President-elect Donald Trump, after a briefing Friday from the country's top intelligence officials, said that hacking had "absolutely no effect" on the outcome of November's election.
Trump also said he would ask for a plan within 90 days of taking office on how to "aggressively combat and stop cyberattacks."
Before seeing the intelligence, Trump had dismissed the findings and told The New York Times the focus on Russia's involvement is a "political witch hunt" by adversaries who are embarrassed they lost the election.
"They got beaten very badly in the election," Trump told the Times. "They are very embarrassed about it. To some extent, it's a witch hunt. They just focus on this."
U.S. & World
The declassified report, released Friday, said Putin "ordered" an influence campaign in 2016 aimed at the U.S. presidential election.
U.S. intelligence officials released the 25-page public version of the report Friday, after they briefed Trump and top lawmakers on Capitol Hill from a longer, classified version.
The report says Russian efforts to influence the 2016 presidential election represent the most recent expression of Moscow's long-standing desire to undermine the U.S.-led liberal democratic order. It says the scope of Russia's activities was significantly larger compared with previous operations.
House Minority Leader Nancy Pelosi, D-Calif., said the intelligence report was "quite a stunning disclosure."
Upset that NBC released information about the hacking, Trump tweeted: "I am asking the chairs of the House and Senate committees to investigate top secret intelligence shared with NBC prior to me seeing it." NBC reported that intelligence officials have identified proxies that Russia used to pass hacked Democratic emails to WikiLeaks, which then released them to the public.
Since winning the election, Trump has repeatedly questioned intelligence officials' assessments that Russia was behind the hacking of the Democratic National Committee and individual Democrats like Hillary Clinton campaign chairman John Podesta.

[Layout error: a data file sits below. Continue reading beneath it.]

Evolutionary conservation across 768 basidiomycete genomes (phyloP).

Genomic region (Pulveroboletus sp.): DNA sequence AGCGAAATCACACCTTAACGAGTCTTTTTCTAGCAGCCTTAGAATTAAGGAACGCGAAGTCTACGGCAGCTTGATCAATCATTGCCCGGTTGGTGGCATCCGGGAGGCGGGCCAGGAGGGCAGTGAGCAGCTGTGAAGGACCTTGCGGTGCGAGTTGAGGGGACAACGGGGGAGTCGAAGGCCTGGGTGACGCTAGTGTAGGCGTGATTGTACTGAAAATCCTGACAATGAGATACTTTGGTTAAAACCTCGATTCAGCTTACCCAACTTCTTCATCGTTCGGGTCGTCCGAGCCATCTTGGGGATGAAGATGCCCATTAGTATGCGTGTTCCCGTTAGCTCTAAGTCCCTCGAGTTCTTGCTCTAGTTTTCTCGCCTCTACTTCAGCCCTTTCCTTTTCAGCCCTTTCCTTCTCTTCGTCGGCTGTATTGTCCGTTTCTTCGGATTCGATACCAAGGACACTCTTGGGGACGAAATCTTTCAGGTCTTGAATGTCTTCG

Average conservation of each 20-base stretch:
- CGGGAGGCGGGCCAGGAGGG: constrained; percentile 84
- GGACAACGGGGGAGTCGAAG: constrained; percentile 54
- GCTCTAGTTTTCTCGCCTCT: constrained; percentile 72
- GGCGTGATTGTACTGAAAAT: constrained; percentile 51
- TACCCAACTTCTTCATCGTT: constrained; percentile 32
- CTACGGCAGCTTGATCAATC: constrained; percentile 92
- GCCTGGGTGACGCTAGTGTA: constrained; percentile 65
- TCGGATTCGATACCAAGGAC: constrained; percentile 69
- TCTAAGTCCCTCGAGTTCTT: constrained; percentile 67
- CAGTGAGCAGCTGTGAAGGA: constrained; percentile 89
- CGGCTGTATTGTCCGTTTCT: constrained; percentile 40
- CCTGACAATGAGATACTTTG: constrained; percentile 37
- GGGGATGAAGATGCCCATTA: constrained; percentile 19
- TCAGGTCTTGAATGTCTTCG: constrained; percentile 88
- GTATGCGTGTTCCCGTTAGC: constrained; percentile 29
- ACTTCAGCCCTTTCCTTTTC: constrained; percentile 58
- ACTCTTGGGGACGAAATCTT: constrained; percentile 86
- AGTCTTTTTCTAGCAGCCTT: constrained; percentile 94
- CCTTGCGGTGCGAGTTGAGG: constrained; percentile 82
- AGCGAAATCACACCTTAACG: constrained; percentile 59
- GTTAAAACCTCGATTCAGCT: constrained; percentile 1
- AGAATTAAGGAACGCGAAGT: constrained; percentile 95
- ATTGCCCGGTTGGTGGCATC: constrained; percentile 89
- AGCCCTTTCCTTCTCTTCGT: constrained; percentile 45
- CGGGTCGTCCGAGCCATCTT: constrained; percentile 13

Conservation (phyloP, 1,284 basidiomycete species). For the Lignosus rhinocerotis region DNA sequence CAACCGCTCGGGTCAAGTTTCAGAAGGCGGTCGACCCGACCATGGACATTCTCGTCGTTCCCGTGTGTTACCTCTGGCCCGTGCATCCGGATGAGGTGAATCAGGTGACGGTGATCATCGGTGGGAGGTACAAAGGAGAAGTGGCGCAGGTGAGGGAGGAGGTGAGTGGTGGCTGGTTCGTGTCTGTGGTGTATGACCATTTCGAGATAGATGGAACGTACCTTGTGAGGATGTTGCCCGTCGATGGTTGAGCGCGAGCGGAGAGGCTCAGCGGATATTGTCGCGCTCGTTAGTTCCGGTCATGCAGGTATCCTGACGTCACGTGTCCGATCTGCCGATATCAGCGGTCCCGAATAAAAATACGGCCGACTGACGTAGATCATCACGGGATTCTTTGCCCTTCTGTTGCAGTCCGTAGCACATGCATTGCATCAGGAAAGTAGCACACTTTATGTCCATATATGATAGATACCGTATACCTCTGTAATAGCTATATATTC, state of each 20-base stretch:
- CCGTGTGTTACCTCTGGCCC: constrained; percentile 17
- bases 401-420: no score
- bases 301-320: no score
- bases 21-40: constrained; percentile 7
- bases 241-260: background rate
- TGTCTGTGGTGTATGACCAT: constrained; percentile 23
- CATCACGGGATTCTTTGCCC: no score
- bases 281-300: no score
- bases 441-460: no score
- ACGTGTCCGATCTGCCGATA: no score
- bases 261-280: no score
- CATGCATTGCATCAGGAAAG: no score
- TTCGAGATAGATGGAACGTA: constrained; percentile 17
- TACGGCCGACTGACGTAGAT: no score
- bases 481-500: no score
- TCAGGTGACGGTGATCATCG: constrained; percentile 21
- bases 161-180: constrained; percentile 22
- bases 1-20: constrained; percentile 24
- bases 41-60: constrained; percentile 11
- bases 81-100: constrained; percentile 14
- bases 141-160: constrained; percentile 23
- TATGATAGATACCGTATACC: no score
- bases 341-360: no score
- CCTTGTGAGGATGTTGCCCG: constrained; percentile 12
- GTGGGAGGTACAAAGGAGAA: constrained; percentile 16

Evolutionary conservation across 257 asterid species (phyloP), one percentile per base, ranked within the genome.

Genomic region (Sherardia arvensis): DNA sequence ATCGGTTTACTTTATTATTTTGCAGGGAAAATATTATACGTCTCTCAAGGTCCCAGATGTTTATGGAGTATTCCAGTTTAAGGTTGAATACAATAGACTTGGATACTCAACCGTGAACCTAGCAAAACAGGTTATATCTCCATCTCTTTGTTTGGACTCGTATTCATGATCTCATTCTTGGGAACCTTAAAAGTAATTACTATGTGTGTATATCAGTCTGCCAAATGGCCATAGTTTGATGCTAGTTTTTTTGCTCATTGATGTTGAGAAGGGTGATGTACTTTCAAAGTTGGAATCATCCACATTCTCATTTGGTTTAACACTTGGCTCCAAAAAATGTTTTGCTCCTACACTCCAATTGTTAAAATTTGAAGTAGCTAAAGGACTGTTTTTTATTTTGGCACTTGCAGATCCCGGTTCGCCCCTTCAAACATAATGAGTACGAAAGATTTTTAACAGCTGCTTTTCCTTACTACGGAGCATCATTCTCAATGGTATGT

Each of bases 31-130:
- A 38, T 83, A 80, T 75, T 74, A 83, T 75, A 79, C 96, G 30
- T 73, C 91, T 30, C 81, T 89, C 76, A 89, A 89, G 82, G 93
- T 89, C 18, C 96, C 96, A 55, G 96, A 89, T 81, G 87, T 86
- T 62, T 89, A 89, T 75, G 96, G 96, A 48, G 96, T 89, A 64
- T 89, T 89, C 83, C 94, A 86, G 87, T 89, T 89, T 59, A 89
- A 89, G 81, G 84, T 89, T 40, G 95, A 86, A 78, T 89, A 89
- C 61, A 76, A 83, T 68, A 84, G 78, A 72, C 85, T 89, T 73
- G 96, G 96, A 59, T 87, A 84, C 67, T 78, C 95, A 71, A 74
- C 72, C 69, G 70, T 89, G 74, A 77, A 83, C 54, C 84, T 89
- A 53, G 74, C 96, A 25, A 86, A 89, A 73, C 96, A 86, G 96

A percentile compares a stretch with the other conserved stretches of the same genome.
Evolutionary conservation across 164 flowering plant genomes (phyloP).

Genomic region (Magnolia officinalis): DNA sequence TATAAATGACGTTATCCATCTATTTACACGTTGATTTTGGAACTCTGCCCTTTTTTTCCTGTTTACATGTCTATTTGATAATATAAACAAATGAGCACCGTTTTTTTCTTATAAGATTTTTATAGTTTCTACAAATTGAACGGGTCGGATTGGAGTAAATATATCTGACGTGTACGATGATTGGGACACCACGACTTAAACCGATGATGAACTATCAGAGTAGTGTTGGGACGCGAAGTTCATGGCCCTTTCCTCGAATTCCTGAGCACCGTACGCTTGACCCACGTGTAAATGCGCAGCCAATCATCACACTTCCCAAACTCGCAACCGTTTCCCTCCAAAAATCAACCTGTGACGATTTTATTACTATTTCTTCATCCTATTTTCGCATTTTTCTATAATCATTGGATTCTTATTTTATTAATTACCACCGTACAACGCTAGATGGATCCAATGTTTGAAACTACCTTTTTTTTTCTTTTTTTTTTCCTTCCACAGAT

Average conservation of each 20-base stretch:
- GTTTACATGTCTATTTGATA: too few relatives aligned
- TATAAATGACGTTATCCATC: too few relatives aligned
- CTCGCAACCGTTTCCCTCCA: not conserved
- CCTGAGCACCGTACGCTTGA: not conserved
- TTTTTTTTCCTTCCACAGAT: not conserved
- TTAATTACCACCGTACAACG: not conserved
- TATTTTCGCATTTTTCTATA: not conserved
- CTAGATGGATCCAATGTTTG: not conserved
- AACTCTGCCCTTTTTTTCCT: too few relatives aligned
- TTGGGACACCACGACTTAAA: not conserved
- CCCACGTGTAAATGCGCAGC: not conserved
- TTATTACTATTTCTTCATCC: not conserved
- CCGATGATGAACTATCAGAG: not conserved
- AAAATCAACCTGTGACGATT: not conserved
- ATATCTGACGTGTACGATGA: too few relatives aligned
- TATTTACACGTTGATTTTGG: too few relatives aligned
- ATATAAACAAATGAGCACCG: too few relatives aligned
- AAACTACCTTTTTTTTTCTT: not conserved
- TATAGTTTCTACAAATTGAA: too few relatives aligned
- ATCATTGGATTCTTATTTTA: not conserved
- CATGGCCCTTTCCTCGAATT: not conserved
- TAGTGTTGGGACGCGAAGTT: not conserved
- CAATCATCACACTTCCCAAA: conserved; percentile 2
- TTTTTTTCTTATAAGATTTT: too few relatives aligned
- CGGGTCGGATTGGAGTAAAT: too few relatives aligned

Trump remained dubious about the assertion even on the eve of his intelligence briefing, asking how officials could be "so sure" about the hacking if they had not examined DNC servers.
"What is going on?" he wrote on Twitter.
A senior law enforcement official said the FBI repeatedly stressed to DNC officials the importance of obtaining direct access to the servers "only to be rebuffed until well after the initial compromise had been mitigated." The official said the FBI had to rely on a "third party" for information, but did get access to the material it needed.
The Washington Post, citing anonymous U.S. officials, reported Thursday that intelligence agencies have identified parties who delivered stolen Democratic emails to WikiLeaks. The officials also said there were disparities between efforts to infiltrate Democratic and Republican networks, and said the U.S. intercepted communications in which Russian officials celebrated Trump's victory. It was not clear which of those details were included in the classified report.
Former CIA Director Leon Panetta said on NBC's "Today" show Friday that once Trump is briefed by intelligence officials about alleged Russian hacking, he “is going to realize that this is a very important issue that must be dealt with seriously.”
He said Trump's distrust of the intelligence community is something Americans have to be concerned about and something he's never encountered before from an incoming or sitting president.
"I've been in public service for over 50 years," Panetta said. "I have never seen anything like this in my lifetime."